It’s now on the National Trust’s Significant Tree Register. Cazneaux himself described it as “the spirit of Australia” and you can find more about it here. His photographic work is showcased by the Art Gallery of NSW here.

Cazneaux Tree

My own photo of the Cazneaux Tree near Wilpena Pound. It’s the one at the rear.

Not all that far from there, a bit further north, is Arkaroola. Walking through ancient gotrges we felt ourselves

Not all that far from there, a bit further north, is Arkaroola. Walking through ancient gorges we felt ourselves part of earth’s pre-history and at one point, in the middle of a 40 degree day, climbing down worn rocks that at an earlier time had been a waterfall, we found a dirty green-brown pool. Something was moving there, on the edges. We climbed right down to see more clearly and watched tiny tadpoles swimming to the edge and losing their tails and growing legs. Over an hour or so we watched animal life forming and transforming in this driest and harshest environment. The tiny new frogs crawling up the rock face to disappear into the crevices and find new living spaces.


Frogs emerging from a pond at Arkaroola

New life emerged as it had done for thousands or even millions of years. The first Australians who lived here for forty thousand or so years, their descendants now sentenced to places like Utopia, would surely have been in tune with these facts of life. Did they have utopian dreams? We don’t know, but why would they need to? And therefore, visiting places such as these we know that we ourselves are not seeking utopia. Neither are we “going home” because we are already at home here.

The paradigmatic music of Americana conflates the dual notions of utopia and one’s true home, using the power of both language AND of music to control the discourse so that we then assume those songs and ideas explain our yearnings truly. However, when we wander the world with open eyes we find things even more wonderful.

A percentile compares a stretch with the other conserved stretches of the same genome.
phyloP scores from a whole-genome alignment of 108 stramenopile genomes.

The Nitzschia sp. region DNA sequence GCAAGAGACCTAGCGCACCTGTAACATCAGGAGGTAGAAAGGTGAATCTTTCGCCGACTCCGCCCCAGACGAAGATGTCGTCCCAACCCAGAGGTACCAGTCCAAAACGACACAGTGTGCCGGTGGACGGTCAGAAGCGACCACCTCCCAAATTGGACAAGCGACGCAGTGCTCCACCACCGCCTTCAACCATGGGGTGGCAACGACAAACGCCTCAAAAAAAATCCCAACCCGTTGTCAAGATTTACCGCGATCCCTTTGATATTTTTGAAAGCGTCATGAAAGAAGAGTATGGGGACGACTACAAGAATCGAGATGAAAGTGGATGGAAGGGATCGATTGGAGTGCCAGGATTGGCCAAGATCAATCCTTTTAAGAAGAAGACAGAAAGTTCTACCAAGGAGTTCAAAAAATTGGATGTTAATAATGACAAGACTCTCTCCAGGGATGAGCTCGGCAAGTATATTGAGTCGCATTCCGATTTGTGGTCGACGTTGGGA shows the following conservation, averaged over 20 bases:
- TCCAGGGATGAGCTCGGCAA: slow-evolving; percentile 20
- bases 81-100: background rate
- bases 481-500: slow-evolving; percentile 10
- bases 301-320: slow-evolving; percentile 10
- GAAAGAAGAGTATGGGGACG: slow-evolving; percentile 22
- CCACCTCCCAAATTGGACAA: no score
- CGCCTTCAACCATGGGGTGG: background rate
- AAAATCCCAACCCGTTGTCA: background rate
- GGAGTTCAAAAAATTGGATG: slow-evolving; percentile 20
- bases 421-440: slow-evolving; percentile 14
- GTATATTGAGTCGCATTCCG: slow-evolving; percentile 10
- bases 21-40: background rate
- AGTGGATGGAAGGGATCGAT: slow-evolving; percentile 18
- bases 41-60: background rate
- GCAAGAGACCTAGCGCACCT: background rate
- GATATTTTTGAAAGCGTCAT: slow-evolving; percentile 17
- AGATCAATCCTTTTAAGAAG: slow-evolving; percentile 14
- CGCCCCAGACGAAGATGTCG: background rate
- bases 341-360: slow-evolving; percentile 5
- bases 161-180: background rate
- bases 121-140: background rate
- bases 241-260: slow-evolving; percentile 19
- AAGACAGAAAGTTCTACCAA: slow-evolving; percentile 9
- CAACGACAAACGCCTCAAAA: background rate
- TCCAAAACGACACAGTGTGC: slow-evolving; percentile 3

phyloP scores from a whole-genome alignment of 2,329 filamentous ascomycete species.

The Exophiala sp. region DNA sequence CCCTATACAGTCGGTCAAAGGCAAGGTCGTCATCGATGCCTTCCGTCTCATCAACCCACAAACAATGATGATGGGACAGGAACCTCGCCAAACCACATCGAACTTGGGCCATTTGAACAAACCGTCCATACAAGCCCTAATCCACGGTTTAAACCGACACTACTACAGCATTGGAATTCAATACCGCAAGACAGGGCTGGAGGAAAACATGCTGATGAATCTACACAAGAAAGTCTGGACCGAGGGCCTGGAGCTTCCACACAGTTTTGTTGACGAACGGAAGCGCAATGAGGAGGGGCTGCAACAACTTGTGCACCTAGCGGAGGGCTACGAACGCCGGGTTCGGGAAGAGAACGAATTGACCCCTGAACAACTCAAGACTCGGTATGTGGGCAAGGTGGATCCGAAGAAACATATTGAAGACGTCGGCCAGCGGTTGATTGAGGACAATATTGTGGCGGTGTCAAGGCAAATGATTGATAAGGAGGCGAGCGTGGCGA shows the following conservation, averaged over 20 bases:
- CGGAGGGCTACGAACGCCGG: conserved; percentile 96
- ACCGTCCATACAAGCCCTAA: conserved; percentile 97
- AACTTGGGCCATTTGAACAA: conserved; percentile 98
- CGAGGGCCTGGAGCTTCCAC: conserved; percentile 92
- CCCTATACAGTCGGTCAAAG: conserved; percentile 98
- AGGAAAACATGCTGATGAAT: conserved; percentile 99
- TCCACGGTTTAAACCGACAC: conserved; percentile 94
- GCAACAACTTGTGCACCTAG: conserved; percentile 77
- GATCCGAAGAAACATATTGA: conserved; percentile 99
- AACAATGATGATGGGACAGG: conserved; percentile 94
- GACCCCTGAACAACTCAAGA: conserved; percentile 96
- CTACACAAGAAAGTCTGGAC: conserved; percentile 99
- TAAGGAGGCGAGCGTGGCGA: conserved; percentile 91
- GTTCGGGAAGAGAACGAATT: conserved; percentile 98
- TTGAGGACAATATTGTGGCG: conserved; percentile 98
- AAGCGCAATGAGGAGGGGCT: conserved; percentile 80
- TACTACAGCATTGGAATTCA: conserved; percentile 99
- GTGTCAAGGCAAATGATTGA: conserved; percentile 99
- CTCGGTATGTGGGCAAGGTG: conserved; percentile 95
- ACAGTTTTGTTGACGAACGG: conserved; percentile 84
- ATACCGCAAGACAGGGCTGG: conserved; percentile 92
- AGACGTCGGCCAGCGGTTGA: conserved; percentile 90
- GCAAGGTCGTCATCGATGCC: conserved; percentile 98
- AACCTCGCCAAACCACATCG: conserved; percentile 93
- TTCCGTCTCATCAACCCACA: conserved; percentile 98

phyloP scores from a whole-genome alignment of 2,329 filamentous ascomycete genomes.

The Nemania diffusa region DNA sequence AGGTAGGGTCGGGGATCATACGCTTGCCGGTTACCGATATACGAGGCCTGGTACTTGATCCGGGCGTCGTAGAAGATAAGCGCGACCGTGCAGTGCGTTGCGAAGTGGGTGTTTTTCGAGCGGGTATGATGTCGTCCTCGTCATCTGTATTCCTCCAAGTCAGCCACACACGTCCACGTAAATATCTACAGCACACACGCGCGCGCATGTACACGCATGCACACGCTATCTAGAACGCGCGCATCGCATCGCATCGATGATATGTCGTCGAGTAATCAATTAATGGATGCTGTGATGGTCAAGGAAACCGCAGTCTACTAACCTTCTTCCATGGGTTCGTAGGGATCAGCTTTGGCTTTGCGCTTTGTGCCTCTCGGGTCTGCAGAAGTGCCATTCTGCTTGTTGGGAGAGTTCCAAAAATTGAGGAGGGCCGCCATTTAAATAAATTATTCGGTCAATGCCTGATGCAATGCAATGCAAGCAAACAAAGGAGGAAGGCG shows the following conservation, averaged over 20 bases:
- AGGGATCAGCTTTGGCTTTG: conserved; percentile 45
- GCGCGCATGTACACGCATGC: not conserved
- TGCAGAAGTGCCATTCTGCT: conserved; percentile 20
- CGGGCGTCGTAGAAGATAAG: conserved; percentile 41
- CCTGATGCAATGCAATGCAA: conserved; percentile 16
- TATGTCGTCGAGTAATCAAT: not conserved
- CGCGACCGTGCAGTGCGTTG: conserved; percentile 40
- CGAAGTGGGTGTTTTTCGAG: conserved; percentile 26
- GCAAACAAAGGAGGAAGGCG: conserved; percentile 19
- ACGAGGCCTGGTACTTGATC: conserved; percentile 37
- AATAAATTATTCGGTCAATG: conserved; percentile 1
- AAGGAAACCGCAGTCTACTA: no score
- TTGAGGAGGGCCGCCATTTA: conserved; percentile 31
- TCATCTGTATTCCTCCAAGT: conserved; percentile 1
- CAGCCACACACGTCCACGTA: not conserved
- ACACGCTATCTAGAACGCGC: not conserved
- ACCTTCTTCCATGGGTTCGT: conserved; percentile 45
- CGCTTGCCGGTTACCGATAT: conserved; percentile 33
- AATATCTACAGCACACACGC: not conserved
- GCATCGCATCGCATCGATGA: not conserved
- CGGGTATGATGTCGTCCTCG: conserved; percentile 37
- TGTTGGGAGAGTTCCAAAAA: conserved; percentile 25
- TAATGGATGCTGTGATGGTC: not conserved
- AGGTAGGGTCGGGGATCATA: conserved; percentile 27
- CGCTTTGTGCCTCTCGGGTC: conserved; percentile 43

Suzanne Joinson, on the blog Lithub, believes writing and traveling belong together. “While I’m writing, I’m far away; and when I come back, I’ve gone,” said Pablo Neruda, and the South African, Damon Galgut, in the The Paris Review explains that what looks like “travel” is in fact memory:

Think about the voice . . . Is it speaking with the authority of memoir or travelogue? No, this is a voice that switches continually between first and third and second person, doubling back to correct itself, musing about how unsure it is of this or that detail. It’s the voice of memory, in short, which is also the voice of fiction. What do I mean by that? Well, firstly, there is the obvious point that none of us remember the same events in the same way. You only have to listen to witnesses speaking in a courtroom to be sure of that. But also, maybe less obviously, I believe that we construct our memories in the same way that a story-writer constructs a fiction. The memory of any moment or event is made up of a disparate jumble of impressions and perceptions, out of which we pick in retrospect what we think of as the “central” or “meaningful” ones. And we do this far more keenly when we link events into a narrative, which a journey or a relationship inevitably is. One thing leads to a second thing, which leads to a third … but the links are a form of meaning we bring after the fact. We raise certain memories into prominence and drop others out of sight to serve this purpose. All of us do it, all the time, making up the stories of our lives as we go along. How is this different to the fiction writer creating meaning?

So here on Wandelaars we have words and images, memories and fictions, jumbling against each other and striving for meaning.